Hilbert projection theorem

In mathematics, the Hilbert projection theorem is a famous result of convex analysis that says that for every point in a Hilbert space and every nonempty closed convex , there exists a unique point for which is minimized over .

This is, in particular, true for any closed subspace of . In that case, a necessary and sufficient condition for is that the vector be orthogonal to .

ProofEdit

  • Let us show the existence of y:

Let δ be the distance between x and C, (yn) a sequence in C such that the distance squared between x and yn is below or equal to δ2 + 1/n. Let n and m be two integers, then the following equalities are true:

 

and

 

We have therefore:

 

(Recall the formula for the median in a triangle - Median_(geometry)#Formulas_involving_the_medians'_lengths) By giving an upper bound to the first two terms of the equality and by noticing that the middle of yn and ym belong to C and has therefore a distance greater than or equal to δ from x, one gets :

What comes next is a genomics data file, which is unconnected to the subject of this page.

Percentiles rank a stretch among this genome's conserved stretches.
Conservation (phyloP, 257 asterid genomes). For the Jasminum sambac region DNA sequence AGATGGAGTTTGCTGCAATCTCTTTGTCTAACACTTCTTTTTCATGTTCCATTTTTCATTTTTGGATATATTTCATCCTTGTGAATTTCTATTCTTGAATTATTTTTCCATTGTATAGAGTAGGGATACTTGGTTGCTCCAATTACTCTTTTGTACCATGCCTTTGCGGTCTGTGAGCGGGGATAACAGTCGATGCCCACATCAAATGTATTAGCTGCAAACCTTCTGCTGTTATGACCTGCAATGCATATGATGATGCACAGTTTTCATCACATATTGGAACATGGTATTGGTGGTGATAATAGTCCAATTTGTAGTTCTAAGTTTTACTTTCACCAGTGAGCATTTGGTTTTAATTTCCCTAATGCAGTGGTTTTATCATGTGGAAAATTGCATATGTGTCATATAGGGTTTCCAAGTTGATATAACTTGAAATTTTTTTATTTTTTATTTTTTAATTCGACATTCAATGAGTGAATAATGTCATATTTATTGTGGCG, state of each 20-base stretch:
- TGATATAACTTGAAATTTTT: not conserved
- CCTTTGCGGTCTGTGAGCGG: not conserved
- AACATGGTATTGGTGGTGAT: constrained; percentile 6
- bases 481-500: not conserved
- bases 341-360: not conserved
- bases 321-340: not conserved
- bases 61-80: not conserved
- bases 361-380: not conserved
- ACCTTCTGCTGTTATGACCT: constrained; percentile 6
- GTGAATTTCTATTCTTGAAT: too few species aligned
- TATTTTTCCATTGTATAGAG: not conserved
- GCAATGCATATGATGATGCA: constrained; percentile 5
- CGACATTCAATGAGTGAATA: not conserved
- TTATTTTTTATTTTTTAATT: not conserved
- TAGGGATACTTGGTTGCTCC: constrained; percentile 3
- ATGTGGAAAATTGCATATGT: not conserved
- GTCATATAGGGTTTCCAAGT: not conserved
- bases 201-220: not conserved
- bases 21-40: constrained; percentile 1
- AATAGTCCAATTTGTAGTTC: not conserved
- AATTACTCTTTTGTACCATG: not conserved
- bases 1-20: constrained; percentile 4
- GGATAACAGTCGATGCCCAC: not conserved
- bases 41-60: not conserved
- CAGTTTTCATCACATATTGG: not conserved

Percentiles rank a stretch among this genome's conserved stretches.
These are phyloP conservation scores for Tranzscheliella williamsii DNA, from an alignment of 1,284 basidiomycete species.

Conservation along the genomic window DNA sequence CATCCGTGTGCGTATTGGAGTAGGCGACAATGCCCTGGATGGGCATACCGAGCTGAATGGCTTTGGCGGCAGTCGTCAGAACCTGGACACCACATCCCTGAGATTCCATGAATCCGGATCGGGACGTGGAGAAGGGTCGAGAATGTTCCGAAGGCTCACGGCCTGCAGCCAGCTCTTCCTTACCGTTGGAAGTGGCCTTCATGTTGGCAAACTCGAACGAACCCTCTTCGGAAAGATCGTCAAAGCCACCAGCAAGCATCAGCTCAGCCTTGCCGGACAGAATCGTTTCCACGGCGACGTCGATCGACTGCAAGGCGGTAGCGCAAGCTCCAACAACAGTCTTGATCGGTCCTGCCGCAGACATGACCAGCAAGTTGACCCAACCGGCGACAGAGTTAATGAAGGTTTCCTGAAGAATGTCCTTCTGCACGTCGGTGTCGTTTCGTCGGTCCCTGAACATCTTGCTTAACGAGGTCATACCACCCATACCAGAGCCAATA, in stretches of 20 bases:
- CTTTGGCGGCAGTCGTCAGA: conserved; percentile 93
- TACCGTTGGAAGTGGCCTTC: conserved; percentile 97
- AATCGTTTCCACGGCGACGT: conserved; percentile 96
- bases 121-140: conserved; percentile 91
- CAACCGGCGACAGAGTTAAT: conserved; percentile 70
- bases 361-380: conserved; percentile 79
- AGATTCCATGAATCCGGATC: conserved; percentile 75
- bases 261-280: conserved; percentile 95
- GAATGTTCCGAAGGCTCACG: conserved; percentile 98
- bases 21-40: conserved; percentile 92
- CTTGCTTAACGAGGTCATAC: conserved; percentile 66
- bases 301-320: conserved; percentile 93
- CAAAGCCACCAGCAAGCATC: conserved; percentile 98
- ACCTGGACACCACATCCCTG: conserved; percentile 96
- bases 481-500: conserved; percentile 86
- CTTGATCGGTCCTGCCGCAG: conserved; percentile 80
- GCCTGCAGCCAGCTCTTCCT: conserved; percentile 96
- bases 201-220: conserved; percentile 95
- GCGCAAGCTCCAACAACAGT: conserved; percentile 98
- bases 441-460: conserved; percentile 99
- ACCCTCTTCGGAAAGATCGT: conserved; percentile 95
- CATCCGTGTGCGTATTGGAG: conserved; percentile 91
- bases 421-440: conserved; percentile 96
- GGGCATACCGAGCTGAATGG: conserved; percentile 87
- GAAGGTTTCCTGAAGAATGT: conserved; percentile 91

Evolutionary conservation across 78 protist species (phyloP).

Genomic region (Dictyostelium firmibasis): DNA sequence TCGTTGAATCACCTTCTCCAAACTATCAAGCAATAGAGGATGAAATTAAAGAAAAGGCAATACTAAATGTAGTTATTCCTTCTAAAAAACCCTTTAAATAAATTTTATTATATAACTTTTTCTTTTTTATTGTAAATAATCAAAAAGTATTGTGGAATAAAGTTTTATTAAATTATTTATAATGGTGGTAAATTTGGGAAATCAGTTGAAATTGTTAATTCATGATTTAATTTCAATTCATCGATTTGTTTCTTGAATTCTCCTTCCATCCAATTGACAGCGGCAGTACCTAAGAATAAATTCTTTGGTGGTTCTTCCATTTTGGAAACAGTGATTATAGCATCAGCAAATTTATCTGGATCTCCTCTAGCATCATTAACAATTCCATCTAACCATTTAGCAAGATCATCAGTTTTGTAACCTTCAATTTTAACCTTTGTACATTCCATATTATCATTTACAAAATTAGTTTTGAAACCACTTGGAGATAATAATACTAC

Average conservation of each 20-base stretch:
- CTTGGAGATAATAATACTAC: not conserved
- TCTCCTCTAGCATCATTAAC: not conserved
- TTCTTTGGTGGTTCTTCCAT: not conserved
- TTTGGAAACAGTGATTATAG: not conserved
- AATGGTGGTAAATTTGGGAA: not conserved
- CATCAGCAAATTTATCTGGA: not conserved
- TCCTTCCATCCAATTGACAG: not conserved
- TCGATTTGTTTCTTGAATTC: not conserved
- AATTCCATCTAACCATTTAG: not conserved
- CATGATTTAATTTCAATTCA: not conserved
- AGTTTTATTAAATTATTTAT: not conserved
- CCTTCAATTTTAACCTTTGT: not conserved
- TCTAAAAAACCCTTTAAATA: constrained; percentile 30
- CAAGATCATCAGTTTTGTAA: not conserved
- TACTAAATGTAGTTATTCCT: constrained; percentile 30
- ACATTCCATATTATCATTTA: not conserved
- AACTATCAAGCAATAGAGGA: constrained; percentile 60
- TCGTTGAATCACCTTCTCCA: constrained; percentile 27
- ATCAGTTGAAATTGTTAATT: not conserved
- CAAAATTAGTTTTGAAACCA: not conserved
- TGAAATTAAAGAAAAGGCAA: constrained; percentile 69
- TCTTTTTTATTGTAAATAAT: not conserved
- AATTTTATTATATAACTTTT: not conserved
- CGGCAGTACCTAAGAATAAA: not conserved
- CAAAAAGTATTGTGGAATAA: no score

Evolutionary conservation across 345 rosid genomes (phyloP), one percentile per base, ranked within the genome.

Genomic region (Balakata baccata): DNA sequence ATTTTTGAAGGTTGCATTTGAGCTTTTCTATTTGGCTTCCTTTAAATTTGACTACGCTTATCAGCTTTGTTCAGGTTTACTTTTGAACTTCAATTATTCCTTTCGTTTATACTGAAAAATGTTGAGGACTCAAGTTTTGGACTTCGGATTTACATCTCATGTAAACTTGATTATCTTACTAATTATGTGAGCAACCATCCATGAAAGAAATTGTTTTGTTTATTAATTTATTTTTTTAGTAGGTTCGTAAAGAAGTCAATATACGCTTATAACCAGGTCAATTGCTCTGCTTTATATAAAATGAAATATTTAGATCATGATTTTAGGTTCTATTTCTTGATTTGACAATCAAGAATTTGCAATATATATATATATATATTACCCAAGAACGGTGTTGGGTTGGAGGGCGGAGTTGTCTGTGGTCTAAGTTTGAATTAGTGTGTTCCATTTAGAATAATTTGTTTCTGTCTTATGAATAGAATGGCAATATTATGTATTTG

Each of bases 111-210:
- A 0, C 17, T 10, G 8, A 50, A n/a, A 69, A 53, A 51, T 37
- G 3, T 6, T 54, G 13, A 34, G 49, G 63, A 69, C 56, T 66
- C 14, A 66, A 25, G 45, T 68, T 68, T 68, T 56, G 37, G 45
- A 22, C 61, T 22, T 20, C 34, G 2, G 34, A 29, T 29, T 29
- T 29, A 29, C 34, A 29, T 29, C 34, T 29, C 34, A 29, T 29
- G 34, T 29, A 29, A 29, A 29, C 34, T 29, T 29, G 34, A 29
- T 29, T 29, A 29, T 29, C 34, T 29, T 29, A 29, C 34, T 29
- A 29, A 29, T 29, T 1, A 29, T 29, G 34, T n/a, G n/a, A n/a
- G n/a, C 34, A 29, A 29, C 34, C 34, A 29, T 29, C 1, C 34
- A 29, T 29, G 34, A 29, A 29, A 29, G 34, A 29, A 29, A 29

The last inequality proves that (yn) is a Cauchy sequence. Since C is complete, the sequence is therefore convergent to a point y in C, whose distance from x is minimal.

  • Let us show the uniqueness of y :

Let y1 and y2 be two minimizers. Then:

 

Since   belongs to C, we have   and therefore

 

Hence  , which proves uniqueness.

  • Let us show the equivalent condition on y when C = M is a closed subspace.

The condition is sufficient: Let   such that   for all  .   which proves that   is a minimizer.

The condition is necessary: Let   be the minimizer. Let   and  .

 

is always non-negative. Therefore,  

QED

ReferencesEdit

  • Walter Rudin, Real and Complex Analysis. Third Edition, 1987.

See alsoEdit